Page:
Montana is home to about 10 different species of snakes but only one is venomous. The prairie rattlesnake, or western rattlesnake, is a pit viper native to the western United States. They have thick, relatively short bodies, narrow neck with wide, triangular heads. Rattlesnakes can be identified by the button-like rattle at the end of their tales. Prairie rattlesnakes are a medium sized species, typically measuring about 3-4ft.
Like the other animals on the list, rattlesnakes are shy creatures and won’t bother people unless provoked. To avoid a dangerous encounter with a rattlesnake simple give it a wide berth when moving around it. Watch where you walk and do not stick your hands in rock, brush or log piles. If a snake thinks it will be stepped on or harmed it may bite.
How to Treat a Snakebite
If you or someone you are with is bitten by a snake, immediately get away from the snake. If the snake feels threatened it may bite again, so you should move a minimum of 20 feet away. After you are safely away from the snake, seek emergency medical attention immediately. Try to keep the wounded area as immobile as possible, do not elevate the wound above the victim’s heart. Immediately remove any jewelry or clothing near the bite area because the area will swell. Let the area bleed for a few minutes to get rid of excess and do not try to suck the venom out. Try to suck the venom out introduces bacteria which can infect the wound. Apply a clean bandage and make sure the victim moves as little as possible on their way to a hospital.
Compared to the other animals on this list a tick can seem rather tame. Their bites just seem annoying and disgusting rather than dangerous. However tick bites can carry diseases such as Rocky Mountain Spotted Fever, Colorado Tick Fever, Tularemia also known as Rabbit Fever, and Tick-borne Relapsing Fever. In Montana, tick season lasts from the onset of warmer weather in the spring until about mid-July when warmer weather and low relative humidity cause the ticks to become inactive.
Tick bites can be prevented by periodically checking for ticks on your body. Wear light colored clothing so its easier to spot ticks crawling around your clothing. Tuck your pants into your shoes so that ticks can’t crawl up the inside of your pant leg. Frequently apply repellent to your skin or clothing depending on which repellant you use. If you find a tick attached to your skin be sure to remove it safely.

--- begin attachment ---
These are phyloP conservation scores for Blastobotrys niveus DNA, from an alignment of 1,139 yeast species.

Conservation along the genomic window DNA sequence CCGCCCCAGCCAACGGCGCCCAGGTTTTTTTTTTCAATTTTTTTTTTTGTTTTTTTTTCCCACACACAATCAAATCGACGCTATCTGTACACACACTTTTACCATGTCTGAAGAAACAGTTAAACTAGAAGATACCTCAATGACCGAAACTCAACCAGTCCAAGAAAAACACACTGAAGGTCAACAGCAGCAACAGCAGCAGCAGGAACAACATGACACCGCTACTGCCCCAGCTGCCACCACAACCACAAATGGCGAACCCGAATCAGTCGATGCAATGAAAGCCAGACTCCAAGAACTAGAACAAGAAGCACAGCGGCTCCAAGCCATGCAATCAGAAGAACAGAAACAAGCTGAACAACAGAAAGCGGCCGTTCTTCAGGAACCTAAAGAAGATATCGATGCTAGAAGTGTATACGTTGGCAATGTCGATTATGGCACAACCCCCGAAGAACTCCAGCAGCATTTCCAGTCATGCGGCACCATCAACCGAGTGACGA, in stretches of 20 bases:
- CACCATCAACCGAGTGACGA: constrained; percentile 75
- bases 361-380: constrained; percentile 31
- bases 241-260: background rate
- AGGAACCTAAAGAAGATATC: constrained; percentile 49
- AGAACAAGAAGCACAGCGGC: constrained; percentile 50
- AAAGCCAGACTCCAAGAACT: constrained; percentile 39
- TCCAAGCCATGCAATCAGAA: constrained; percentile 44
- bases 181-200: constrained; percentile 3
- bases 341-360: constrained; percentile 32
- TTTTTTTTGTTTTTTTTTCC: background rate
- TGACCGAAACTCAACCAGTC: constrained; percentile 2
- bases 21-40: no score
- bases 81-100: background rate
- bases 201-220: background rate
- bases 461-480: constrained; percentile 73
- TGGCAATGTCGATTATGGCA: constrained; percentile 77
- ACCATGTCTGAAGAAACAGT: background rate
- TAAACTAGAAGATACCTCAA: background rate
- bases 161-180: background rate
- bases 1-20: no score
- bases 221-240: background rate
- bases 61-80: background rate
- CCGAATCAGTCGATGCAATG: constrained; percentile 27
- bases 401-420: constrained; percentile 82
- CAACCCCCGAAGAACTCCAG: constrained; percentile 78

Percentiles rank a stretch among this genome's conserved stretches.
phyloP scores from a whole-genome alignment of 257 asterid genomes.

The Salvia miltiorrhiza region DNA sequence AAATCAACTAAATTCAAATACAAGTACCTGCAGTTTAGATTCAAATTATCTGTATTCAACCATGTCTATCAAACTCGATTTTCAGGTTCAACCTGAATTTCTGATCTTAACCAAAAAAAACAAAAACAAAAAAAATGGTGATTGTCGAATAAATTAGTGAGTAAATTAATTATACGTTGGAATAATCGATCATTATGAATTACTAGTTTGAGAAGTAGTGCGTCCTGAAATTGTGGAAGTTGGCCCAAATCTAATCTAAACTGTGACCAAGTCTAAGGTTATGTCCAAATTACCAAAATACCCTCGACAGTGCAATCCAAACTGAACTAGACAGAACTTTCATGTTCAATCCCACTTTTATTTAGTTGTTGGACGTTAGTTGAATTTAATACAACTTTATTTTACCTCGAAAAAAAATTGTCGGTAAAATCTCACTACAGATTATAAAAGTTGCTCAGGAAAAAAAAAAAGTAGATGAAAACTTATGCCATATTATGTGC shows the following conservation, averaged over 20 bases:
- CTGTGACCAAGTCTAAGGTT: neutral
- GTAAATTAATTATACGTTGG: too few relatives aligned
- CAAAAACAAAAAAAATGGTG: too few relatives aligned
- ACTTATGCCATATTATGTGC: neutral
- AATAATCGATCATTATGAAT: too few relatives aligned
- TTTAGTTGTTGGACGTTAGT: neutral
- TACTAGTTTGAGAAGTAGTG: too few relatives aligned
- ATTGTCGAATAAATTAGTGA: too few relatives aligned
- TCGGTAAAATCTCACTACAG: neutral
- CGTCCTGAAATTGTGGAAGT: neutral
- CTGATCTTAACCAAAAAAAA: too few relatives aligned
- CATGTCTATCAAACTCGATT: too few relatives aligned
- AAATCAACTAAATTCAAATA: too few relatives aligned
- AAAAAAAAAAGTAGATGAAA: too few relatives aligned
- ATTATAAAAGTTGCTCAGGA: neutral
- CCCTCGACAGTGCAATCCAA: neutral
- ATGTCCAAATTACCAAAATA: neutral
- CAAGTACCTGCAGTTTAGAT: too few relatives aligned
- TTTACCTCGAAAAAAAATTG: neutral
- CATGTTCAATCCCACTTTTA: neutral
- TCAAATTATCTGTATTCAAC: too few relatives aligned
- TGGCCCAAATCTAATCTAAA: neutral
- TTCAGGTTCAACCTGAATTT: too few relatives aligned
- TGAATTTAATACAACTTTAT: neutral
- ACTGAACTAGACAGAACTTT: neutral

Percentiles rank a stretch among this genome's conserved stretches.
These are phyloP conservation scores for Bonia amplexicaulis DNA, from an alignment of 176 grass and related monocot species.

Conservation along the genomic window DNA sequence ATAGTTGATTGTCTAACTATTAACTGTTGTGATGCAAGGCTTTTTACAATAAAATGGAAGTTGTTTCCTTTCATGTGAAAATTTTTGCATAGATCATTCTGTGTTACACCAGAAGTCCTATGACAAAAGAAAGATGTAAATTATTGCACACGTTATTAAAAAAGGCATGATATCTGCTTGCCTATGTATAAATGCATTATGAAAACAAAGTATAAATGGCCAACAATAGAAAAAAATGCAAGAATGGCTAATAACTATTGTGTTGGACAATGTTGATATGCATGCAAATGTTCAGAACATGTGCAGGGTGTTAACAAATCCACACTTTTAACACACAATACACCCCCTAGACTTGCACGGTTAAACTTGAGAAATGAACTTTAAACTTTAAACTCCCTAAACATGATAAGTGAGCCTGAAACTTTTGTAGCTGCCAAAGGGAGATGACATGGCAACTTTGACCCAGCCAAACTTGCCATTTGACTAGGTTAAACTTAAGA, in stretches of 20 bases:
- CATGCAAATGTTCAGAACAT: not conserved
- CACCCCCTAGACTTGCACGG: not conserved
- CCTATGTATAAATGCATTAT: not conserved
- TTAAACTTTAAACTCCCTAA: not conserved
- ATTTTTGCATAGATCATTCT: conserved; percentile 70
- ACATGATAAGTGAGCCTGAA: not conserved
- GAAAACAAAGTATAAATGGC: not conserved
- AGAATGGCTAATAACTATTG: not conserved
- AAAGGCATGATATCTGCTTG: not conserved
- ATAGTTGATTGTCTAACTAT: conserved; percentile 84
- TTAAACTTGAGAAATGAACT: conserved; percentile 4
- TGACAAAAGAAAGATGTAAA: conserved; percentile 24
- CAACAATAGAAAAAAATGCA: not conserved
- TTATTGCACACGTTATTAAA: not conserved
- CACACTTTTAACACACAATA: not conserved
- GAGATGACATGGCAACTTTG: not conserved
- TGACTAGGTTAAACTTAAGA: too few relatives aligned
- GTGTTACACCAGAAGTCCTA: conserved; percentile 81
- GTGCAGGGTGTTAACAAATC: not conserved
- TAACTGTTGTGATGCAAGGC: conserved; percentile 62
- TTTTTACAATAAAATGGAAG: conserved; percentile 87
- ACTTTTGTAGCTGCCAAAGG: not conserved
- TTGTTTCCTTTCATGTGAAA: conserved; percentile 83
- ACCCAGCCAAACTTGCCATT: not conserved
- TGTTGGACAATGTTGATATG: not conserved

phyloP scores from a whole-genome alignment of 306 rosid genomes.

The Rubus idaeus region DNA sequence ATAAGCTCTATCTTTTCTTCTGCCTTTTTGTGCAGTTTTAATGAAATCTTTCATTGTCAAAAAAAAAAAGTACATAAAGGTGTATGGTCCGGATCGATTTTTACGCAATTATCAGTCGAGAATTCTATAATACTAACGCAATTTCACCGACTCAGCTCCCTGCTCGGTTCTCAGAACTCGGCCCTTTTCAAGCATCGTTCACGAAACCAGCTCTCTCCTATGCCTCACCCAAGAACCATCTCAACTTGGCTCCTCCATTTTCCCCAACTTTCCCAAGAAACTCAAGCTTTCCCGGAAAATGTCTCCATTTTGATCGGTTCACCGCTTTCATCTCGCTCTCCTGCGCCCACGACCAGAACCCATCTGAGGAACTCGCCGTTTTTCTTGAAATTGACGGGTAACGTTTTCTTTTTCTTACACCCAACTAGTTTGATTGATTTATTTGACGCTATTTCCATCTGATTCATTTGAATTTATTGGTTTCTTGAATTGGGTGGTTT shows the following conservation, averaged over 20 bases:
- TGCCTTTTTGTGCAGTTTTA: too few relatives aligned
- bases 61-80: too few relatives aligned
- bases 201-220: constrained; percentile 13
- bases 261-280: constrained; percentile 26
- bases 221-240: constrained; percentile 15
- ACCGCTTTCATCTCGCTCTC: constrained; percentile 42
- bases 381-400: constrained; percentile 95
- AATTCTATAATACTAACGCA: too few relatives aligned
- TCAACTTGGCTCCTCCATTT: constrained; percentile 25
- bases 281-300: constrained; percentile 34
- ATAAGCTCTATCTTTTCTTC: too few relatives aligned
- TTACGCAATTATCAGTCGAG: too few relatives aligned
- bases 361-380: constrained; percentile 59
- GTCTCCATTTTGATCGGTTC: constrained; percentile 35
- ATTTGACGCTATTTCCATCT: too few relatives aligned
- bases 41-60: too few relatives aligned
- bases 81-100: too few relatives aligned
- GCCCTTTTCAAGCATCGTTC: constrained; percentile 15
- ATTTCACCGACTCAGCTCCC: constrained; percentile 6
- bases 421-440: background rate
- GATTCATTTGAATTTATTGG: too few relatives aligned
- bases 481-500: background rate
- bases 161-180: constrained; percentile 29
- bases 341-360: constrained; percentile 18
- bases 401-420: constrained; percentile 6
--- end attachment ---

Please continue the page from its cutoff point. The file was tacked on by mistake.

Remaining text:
How to Remove a Tick
First protect your fingers with a latex glove or paper towel. Using fine tipped tweezers grasp the tick as close to the skin surface as possible and pull upward with steady, even pressure. Do not twist or jerk the tick; this may cause the mouthparts to break off and remain in the skin. After removing the tick, thoroughly disinfect the bite site and wash your hands with soap and water. Do not squeeze, crush, or puncture the body of the tick because its fluids may contain infectious organisms. Skin accidentally exposed to tick fluids can be disinfected with iodine scrub, rubbing alcohol, or water containing detergents. Save the tick for identification in case you become ill. This may help your doctor make an accurate diagnosis. Place the tick in a sealable plastic bag and put it in your freezer. Write the date of the bite on a piece of paper with a pencil and place it in the bag.
Rangitsch Bros RV
We hope you enjoyed our hazardous wildlife post and learned a few techniques to implement to make your next camping trip safer. If you ever need anything RV related Rangitsch Brothers is happy to help! We carry a large and diverse inventory of great RV parts and accessories. Our online parts store is stacked full of great items and accessories you will be sure to need for your next camping adventure!
We hope to see you soon!